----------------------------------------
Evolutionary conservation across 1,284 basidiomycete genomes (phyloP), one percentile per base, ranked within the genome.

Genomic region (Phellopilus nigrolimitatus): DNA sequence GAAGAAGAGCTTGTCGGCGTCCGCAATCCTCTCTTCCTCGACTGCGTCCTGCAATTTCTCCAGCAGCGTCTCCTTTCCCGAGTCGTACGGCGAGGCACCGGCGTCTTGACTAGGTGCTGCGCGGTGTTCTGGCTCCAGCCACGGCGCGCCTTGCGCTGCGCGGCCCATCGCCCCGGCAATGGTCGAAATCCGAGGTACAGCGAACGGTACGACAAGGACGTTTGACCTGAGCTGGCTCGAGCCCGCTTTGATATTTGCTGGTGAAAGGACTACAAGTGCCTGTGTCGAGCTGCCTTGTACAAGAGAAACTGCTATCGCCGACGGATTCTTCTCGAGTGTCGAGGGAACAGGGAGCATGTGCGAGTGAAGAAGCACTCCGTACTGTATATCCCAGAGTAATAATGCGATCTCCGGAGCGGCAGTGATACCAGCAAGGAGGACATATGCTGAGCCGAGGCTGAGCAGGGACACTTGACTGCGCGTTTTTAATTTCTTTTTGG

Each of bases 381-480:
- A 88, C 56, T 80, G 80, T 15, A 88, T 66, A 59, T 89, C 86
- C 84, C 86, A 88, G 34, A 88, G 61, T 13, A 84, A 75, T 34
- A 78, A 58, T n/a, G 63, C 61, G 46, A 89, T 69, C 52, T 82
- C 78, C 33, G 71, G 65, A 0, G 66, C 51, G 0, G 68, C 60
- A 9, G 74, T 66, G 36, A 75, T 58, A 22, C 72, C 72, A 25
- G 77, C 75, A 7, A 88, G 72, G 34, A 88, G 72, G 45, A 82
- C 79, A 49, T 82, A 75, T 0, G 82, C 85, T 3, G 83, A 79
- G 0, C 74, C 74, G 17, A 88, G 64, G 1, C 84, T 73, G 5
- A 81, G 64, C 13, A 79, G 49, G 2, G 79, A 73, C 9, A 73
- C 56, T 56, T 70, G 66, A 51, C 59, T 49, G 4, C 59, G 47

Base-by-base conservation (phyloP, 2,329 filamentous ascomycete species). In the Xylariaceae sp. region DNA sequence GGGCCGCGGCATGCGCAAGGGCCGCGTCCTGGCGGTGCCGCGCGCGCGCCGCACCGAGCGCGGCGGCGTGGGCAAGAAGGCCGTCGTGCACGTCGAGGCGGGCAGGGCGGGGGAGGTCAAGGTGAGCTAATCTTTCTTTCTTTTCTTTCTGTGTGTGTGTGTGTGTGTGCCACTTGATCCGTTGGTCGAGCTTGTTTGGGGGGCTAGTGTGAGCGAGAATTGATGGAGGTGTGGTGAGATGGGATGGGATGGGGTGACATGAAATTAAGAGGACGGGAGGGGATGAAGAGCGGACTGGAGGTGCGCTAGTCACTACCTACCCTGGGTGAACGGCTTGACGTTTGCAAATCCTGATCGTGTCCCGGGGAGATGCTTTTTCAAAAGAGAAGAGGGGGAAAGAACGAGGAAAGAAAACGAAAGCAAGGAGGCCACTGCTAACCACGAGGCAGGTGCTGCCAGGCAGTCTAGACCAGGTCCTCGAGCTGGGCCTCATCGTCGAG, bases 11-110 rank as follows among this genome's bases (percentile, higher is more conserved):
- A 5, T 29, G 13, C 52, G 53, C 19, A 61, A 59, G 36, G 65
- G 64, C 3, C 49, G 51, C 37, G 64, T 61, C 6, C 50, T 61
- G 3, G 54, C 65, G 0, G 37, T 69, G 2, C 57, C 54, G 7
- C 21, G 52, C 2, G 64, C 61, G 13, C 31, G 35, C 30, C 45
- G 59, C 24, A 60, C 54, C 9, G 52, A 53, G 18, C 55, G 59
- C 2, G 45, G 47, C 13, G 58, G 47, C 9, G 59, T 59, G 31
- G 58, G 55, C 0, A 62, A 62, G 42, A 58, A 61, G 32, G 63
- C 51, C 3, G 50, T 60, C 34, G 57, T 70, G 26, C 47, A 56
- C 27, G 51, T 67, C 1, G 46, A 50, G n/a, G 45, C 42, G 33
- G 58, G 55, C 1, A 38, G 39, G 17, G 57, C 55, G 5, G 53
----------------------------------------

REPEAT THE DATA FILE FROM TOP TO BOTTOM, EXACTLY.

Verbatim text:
Evolutionary conservation across 1,284 basidiomycete genomes (phyloP), one percentile per base, ranked within the genome.

Genomic region (Phellopilus nigrolimitatus): DNA sequence GAAGAAGAGCTTGTCGGCGTCCGCAATCCTCTCTTCCTCGACTGCGTCCTGCAATTTCTCCAGCAGCGTCTCCTTTCCCGAGTCGTACGGCGAGGCACCGGCGTCTTGACTAGGTGCTGCGCGGTGTTCTGGCTCCAGCCACGGCGCGCCTTGCGCTGCGCGGCCCATCGCCCCGGCAATGGTCGAAATCCGAGGTACAGCGAACGGTACGACAAGGACGTTTGACCTGAGCTGGCTCGAGCCCGCTTTGATATTTGCTGGTGAAAGGACTACAAGTGCCTGTGTCGAGCTGCCTTGTACAAGAGAAACTGCTATCGCCGACGGATTCTTCTCGAGTGTCGAGGGAACAGGGAGCATGTGCGAGTGAAGAAGCACTCCGTACTGTATATCCCAGAGTAATAATGCGATCTCCGGAGCGGCAGTGATACCAGCAAGGAGGACATATGCTGAGCCGAGGCTGAGCAGGGACACTTGACTGCGCGTTTTTAATTTCTTTTTGG

Each of bases 381-480:
- A 88, C 56, T 80, G 80, T 15, A 88, T 66, A 59, T 89, C 86
- C 84, C 86, A 88, G 34, A 88, G 61, T 13, A 84, A 75, T 34
- A 78, A 58, T n/a, G 63, C 61, G 46, A 89, T 69, C 52, T 82
- C 78, C 33, G 71, G 65, A 0, G 66, C 51, G 0, G 68, C 60
- A 9, G 74, T 66, G 36, A 75, T 58, A 22, C 72, C 72, A 25
- G 77, C 75, A 7, A 88, G 72, G 34, A 88, G 72, G 45, A 82
- C 79, A 49, T 82, A 75, T 0, G 82, C 85, T 3, G 83, A 79
- G 0, C 74, C 74, G 17, A 88, G 64, G 1, C 84, T 73, G 5
- A 81, G 64, C 13, A 79, G 49, G 2, G 79, A 73, C 9, A 73
- C 56, T 56, T 70, G 66, A 51, C 59, T 49, G 4, C 59, G 47

Base-by-base conservation (phyloP, 2,329 filamentous ascomycete species). In the Xylariaceae sp. region DNA sequence GGGCCGCGGCATGCGCAAGGGCCGCGTCCTGGCGGTGCCGCGCGCGCGCCGCACCGAGCGCGGCGGCGTGGGCAAGAAGGCCGTCGTGCACGTCGAGGCGGGCAGGGCGGGGGAGGTCAAGGTGAGCTAATCTTTCTTTCTTTTCTTTCTGTGTGTGTGTGTGTGTGTGCCACTTGATCCGTTGGTCGAGCTTGTTTGGGGGGCTAGTGTGAGCGAGAATTGATGGAGGTGTGGTGAGATGGGATGGGATGGGGTGACATGAAATTAAGAGGACGGGAGGGGATGAAGAGCGGACTGGAGGTGCGCTAGTCACTACCTACCCTGGGTGAACGGCTTGACGTTTGCAAATCCTGATCGTGTCCCGGGGAGATGCTTTTTCAAAAGAGAAGAGGGGGAAAGAACGAGGAAAGAAAACGAAAGCAAGGAGGCCACTGCTAACCACGAGGCAGGTGCTGCCAGGCAGTCTAGACCAGGTCCTCGAGCTGGGCCTCATCGTCGAG, bases 11-110 rank as follows among this genome's bases (percentile, higher is more conserved):
- A 5, T 29, G 13, C 52, G 53, C 19, A 61, A 59, G 36, G 65
- G 64, C 3, C 49, G 51, C 37, G 64, T 61, C 6, C 50, T 61
- G 3, G 54, C 65, G 0, G 37, T 69, G 2, C 57, C 54, G 7
- C 21, G 52, C 2, G 64, C 61, G 13, C 31, G 35, C 30, C 45
- G 59, C 24, A 60, C 54, C 9, G 52, A 53, G 18, C 55, G 59
- C 2, G 45, G 47, C 13, G 58, G 47, C 9, G 59, T 59, G 31
- G 58, G 55, C 0, A 62, A 62, G 42, A 58, A 61, G 32, G 63
- C 51, C 3, G 50, T 60, C 34, G 57, T 70, G 26, C 47, A 56
- C 27, G 51, T 67, C 1, G 46, A 50, G n/a, G 45, C 42, G 33
- G 58, G 55, C 1, A 38, G 39, G 17, G 57, C 55, G 5, G 53